Beginning in 1985, the number of African students coming to the U.S. began to increase substantially. The largest increase was seen between 2000 and 2010 with an African population in the U.S. being 1.6 million. Many African immigrants came from Nigeria, Ethiopia, Egypt, Ghana, and Kenya and came to destinations in the United States such as New York and the Washington, D.C. area. As they began to come to the United States, they also brought with them their music, art, beliefs, values, and languages. Trying to preserve one’s culture, especially African culture in the United States, one is pressured to discard their culture and homeland and assimilate into U.S. culture. It is even harder if you’re an immigrant trying to succeed in the U.S. music industry. K’naan, a Somalia native, uses his music to persevere and represent Somalia, but often finds the music industry pressuring him to curtail his outspokenness about Somalia in his music and focus more on his U.S. audience.
In The New York Times article entitled, “Censoring Myself for Success,” K’naan speaks on the struggle of trying to balance pleasing an American music audience and incorporating Somalia and his experience as a Somalian in his music. He states in the article, “Right now, the pressures of the music industry encourage me to change the walk of my songs. When I write from the deepest part of my heart, my advisers say, I remind people too much of Somalia, which I escaped as boy”. But hip hop is founded on speaking from the heart and telling the truth of your life. His truth is Somalia and to curtail him from speaking the truth would be untrue to hip hop’s principles. The music industry has artists changing the walk of their songs, and due to that they are now following a leader along a path, the music industry.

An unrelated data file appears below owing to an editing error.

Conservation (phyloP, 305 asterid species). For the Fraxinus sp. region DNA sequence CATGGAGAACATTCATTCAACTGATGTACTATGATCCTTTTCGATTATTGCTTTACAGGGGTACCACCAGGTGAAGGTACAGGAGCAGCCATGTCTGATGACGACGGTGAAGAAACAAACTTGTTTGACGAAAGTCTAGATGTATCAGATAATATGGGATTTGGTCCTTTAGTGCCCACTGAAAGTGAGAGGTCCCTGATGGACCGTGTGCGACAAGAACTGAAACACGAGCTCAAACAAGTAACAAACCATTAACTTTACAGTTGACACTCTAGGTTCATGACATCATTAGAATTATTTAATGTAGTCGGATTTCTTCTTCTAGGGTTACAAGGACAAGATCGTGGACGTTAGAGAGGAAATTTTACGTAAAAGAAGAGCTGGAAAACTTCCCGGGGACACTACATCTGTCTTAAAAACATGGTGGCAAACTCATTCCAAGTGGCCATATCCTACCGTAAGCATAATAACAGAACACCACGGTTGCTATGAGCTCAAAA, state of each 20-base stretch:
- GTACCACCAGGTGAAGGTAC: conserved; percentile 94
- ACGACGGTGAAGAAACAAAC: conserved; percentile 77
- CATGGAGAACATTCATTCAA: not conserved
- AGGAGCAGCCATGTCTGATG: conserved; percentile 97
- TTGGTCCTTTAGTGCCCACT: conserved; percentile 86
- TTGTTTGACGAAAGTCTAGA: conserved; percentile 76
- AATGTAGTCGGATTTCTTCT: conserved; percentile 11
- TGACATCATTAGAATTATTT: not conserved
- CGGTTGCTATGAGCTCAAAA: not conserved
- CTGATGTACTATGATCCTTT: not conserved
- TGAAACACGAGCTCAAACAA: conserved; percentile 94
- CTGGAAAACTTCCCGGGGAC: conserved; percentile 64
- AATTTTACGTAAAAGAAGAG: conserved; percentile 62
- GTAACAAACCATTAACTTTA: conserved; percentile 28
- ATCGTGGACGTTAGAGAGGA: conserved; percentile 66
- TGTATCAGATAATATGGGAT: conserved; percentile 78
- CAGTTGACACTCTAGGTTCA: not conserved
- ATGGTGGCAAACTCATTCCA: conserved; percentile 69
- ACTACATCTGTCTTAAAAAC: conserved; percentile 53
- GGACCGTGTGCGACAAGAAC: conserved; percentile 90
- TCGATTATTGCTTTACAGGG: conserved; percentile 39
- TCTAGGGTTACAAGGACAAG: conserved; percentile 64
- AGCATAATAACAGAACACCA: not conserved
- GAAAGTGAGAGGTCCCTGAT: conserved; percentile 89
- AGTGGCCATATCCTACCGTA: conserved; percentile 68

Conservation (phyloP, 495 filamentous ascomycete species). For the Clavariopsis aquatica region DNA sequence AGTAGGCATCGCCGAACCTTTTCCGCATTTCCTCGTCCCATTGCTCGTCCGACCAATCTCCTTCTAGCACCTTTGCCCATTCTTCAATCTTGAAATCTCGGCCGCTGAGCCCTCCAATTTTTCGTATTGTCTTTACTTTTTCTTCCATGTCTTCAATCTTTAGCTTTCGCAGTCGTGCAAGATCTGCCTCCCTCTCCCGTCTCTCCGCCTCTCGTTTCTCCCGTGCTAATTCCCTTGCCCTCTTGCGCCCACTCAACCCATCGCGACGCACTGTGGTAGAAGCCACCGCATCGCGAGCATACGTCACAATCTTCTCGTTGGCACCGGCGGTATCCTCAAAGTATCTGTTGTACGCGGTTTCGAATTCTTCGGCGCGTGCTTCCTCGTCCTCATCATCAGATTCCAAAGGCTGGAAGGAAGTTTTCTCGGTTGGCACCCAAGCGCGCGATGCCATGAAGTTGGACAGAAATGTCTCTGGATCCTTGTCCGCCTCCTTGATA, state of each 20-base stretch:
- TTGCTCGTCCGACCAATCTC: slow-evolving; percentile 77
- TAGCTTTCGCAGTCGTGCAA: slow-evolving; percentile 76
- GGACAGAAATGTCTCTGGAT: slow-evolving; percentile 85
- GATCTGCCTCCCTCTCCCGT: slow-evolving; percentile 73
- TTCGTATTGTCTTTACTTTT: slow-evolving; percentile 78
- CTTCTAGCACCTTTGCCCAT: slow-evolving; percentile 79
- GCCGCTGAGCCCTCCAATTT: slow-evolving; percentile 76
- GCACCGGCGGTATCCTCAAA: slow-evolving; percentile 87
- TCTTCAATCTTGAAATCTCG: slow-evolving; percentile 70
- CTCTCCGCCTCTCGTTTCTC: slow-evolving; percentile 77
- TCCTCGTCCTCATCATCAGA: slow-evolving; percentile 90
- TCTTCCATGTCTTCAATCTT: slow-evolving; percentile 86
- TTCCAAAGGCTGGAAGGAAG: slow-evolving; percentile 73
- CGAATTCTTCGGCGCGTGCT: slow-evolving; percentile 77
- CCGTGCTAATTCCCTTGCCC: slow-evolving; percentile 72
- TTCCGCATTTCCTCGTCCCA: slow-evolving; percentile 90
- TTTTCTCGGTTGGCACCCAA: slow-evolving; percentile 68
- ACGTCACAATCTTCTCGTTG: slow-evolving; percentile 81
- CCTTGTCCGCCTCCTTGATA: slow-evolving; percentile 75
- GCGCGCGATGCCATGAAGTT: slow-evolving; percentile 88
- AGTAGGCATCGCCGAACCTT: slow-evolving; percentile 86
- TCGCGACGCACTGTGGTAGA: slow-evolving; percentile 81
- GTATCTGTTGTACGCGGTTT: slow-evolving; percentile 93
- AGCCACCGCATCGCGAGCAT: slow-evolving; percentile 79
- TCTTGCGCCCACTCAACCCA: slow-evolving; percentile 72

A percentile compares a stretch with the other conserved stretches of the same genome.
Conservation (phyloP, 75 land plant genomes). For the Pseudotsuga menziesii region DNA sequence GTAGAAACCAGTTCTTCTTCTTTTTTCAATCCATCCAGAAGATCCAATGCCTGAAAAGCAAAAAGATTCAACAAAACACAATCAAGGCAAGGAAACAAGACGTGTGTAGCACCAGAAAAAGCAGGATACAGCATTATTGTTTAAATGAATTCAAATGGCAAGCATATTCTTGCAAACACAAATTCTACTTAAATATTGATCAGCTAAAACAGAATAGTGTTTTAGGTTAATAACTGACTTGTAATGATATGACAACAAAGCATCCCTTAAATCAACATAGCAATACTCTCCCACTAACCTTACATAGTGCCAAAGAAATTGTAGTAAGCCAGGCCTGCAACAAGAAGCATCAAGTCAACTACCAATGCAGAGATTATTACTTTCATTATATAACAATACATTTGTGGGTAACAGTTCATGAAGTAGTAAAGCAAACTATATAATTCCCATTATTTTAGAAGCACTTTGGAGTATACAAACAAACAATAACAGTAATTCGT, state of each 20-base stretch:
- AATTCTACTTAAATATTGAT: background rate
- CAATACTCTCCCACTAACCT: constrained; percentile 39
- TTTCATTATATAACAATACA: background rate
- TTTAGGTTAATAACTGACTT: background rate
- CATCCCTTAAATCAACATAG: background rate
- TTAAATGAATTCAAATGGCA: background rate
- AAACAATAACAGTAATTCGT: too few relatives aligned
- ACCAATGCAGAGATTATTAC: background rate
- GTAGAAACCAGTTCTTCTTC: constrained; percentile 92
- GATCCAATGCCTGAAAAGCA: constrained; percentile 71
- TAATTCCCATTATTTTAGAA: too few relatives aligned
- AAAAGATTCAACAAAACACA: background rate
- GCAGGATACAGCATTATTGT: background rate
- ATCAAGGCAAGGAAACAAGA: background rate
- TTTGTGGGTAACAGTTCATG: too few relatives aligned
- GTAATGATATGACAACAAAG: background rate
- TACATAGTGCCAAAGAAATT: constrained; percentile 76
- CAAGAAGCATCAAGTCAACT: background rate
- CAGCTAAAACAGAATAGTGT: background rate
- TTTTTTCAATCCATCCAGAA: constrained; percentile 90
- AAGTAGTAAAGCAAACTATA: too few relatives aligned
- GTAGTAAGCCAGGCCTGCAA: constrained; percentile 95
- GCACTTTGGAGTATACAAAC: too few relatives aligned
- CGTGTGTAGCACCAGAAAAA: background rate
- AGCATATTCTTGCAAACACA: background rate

Being able to adapt is important, but there is also beauty in celebrating your own personal heritage and culture. To combat following a leader, K’naan ensures in his music as well as in his music videos that Somalia is always represented. In his music video for “Nothing to Lose,” featuring well-known U.S. hip hop rapper Nas, it is a discussion on shining light on who he is and where he comes from. In the music video, he blasts an image of a Somali Social Club sign before telling Nas, “I want you to know about Somalia, Sudan, Uganda, Kenya. I want those to be famous landmarks”. Inserting images of Somalia or other African cultures in his videos as well as speaking on Africa is K’naan staying true to his homeland and not assimilating. Any way that an artist can incorporate their culture into their music is a necessary political statement. One does not need to change who they are to succeed in the music industry and K’naan shows that. Though your walk may change, the walk should change because you decide to and the walk will never be without Africa.